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Early on, in the opening stages of the Harry Potter franchise, the voice attached to the visual storytelling was shuffled. Chris Columbus helmed the first two adaptation of J.K. Rowling's novels. But after he left, varying filmmakers of different tastes and talents stepped in to take a crack at translating Rowling's text for the screen, giving us stories from Alfonso Cuaron and Mike Newell. Ever since 2007's Harry Potter and the Order of the Phoenix, however, the same gatekeeper has been at the helm -- David Yates -- and his stewardship of Rowling's Wizarding World has extended into the first two Fantastic Beasts movies. So, when CinemaBlend ventured to England last year to visit the set of Fantastic Beasts: The Crimes of Grindelwald, we asked longtime producer David Heyman if he plans to have Yates direct all five planned Beasts movies, and he told us:
I think that it would be great to have David go all the way. You know what? Chris Columbus was so tired, couldn't do any more, and that's when we went to Alfonso [Cuaron]. Alfonso -- we like how Alfonso had done the fourth, but he was spent. So then we went to Mike Newell, who was spent on five. It's only David Yates who seems to have this boundless... I mean, I dearly would have him, but let's see. Let's see how he feels and, actually, let's see where the story goes. But my sense is that, if we're lucky enough to make more of these films, and the audience keeps coming, then, we'll see. Maybe, it will be David.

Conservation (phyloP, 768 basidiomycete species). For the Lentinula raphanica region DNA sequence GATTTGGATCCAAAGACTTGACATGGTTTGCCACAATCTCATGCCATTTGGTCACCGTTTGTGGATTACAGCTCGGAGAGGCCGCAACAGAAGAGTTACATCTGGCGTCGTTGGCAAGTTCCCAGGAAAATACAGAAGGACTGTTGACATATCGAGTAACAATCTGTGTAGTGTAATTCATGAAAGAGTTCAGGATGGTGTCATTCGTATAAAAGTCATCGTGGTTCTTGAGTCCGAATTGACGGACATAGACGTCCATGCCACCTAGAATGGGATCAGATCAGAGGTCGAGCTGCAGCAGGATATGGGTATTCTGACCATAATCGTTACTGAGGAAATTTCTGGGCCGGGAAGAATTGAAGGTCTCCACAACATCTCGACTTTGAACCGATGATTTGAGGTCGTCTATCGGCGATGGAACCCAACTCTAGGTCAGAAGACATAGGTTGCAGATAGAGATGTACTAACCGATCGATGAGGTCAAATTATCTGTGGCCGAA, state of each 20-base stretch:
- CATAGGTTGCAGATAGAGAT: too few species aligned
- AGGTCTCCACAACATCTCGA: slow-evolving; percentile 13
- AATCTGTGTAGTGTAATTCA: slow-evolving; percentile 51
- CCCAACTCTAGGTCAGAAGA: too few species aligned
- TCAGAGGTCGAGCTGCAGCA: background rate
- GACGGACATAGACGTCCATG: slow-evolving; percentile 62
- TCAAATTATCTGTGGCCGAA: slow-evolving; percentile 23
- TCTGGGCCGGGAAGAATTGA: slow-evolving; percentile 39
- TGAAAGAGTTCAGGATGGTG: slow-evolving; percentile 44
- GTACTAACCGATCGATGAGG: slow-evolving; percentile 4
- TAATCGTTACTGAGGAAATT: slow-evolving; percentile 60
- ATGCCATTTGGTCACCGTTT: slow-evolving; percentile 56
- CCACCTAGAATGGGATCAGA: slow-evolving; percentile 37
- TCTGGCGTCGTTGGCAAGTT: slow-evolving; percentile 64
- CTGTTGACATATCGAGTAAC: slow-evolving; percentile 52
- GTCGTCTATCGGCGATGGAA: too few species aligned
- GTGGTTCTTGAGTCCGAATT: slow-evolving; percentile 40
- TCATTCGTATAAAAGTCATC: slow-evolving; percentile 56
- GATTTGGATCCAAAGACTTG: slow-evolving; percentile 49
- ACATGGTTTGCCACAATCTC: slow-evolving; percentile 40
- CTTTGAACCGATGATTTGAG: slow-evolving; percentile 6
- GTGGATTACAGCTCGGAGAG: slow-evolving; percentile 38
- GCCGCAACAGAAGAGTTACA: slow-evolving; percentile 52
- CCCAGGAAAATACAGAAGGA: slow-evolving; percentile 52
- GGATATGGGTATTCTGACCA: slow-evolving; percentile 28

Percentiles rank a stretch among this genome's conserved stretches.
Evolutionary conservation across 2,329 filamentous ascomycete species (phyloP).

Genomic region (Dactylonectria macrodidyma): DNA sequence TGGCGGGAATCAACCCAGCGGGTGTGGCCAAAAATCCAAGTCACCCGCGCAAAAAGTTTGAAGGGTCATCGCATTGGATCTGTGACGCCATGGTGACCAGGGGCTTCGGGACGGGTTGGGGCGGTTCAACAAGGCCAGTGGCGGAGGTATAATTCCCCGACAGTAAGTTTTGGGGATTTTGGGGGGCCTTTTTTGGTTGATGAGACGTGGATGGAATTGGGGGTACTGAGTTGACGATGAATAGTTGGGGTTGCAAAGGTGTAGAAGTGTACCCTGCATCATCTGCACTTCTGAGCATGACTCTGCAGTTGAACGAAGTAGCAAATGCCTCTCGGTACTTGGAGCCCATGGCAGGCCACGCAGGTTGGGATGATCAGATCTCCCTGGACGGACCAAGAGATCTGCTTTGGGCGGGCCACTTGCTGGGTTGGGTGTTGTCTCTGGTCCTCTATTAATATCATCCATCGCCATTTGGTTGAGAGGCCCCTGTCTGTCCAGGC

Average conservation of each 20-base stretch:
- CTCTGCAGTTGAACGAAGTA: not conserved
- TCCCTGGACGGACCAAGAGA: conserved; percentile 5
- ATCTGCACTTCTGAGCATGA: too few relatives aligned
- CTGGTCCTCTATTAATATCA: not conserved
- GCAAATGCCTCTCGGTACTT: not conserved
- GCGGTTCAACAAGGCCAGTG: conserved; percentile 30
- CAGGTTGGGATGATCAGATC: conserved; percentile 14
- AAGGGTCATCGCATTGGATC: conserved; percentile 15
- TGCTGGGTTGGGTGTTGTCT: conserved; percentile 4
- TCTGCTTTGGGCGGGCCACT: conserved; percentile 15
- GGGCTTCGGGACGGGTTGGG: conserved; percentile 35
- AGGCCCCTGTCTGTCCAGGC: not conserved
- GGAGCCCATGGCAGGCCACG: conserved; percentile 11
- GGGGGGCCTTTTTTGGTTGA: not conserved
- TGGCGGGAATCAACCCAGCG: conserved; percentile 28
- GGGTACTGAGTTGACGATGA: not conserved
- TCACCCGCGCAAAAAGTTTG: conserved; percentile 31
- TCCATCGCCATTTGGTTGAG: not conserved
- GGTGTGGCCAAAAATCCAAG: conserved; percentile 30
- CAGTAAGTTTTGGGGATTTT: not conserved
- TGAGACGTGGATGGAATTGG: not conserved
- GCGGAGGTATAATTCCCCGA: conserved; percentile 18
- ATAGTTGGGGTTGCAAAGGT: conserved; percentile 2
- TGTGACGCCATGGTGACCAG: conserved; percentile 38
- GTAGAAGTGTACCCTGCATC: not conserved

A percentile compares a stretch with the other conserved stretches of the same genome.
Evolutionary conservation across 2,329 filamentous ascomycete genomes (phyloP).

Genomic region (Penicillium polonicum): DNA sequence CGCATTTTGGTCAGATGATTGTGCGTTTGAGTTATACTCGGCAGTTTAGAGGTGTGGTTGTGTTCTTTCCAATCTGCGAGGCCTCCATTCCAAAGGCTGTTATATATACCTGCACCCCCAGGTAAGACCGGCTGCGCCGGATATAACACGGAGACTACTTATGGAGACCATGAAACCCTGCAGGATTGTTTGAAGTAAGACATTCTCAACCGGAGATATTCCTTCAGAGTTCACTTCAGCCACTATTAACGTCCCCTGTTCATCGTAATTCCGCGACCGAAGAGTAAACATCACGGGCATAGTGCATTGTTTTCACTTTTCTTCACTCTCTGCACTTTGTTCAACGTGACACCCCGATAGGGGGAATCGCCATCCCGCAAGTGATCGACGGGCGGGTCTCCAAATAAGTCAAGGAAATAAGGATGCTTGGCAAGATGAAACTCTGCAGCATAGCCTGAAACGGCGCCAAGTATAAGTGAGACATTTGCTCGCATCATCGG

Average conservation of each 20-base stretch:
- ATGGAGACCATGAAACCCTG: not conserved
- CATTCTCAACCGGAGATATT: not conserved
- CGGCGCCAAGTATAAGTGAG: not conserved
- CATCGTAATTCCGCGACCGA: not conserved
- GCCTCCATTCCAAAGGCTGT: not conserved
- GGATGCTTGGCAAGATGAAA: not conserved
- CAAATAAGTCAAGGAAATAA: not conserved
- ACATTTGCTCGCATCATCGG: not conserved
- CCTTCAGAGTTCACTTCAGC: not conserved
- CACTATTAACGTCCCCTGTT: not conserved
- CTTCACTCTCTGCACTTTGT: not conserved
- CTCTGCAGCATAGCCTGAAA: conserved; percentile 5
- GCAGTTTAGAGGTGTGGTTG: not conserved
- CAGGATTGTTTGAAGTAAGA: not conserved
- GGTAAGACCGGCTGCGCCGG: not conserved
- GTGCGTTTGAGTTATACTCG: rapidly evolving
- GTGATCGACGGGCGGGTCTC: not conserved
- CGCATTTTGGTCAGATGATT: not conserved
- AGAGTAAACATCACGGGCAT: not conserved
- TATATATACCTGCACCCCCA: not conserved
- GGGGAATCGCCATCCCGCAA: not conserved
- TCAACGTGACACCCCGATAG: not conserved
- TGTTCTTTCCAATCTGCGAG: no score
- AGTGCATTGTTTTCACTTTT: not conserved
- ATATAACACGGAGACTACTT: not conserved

On one side, this makes sense. Having the same director work in tandem with Jo Rowling as she pens scripts, and producer David Heyman as he weighs in on casting, can maintain a streamlined vision for the world of Fantastic Beasts, especially as the core characters begin to share screen time with young Dumbledore (Jude Law), the evil Gellert Grindelwald (Johnny Depp) and several other unique individuals. Keeping David Yates on board for the duration of the series gives a needed stability.
And yet, part of the reason why Harry Potter and the Prisoner of Azkaban was my favorite of THAT series was because it took Rowling's words and filtered them through a new lens -- that of Alfonso Cuaron -- and it might be exciting to see what a different storyteller might see in the world of Newt Scamander that would lead to a refreshed and rejuvenated story.
We're jumping the gun a tad. We haven't yet seen how different Fantastic Beasts: The Crimes of Grindelwald will be from And Where To Find Them. For now, we only have this trailer:
What do you think? Should the Fantastic Beasts series keep David Yates, and maintain visual and creative stability? Or would you be curious about seeing a Fantastic Beasts movie with a different voice and perspective? Take a vote in the poll, then gear up for Yates' Fantastic Beasts: The Crimes of Grindelwald, in theaters on November 16.